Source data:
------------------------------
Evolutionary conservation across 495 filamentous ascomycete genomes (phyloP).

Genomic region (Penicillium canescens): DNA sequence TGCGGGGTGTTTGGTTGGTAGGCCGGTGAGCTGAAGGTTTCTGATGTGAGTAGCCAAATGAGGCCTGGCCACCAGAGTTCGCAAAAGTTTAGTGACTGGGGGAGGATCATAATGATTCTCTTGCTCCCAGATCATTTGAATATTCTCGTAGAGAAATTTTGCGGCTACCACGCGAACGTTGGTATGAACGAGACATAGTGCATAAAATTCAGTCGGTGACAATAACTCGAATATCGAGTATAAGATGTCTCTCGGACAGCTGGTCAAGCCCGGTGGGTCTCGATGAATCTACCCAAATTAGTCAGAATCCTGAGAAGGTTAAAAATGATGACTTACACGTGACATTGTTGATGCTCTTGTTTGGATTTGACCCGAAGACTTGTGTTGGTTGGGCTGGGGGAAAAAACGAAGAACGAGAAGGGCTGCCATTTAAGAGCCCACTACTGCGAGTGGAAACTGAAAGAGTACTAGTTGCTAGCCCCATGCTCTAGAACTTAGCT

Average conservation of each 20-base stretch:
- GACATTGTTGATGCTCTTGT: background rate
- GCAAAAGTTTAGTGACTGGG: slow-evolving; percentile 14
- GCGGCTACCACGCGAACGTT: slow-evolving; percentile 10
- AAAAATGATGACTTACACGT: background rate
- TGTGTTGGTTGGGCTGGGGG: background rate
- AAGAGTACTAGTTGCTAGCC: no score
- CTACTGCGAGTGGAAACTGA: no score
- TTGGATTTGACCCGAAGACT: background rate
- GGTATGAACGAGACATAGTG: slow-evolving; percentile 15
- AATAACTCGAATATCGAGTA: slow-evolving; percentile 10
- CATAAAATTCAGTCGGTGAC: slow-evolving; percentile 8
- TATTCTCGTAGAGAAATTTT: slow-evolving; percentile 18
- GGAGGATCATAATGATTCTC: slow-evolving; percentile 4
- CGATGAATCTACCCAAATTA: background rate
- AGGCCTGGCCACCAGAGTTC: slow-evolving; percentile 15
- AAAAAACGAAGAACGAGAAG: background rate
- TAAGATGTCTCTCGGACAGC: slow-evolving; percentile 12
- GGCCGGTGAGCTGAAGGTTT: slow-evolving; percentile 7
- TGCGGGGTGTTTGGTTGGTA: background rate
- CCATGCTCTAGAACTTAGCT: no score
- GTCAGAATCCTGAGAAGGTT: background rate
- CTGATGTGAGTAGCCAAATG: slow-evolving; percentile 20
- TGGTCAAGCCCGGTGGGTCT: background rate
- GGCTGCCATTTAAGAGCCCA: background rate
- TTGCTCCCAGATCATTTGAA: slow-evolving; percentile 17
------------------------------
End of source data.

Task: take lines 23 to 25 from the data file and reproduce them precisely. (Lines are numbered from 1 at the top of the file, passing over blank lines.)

- CCATGCTCTAGAACTTAGCT: no score
- GTCAGAATCCTGAGAAGGTT: background rate
- CTGATGTGAGTAGCCAAATG: slow-evolving; percentile 20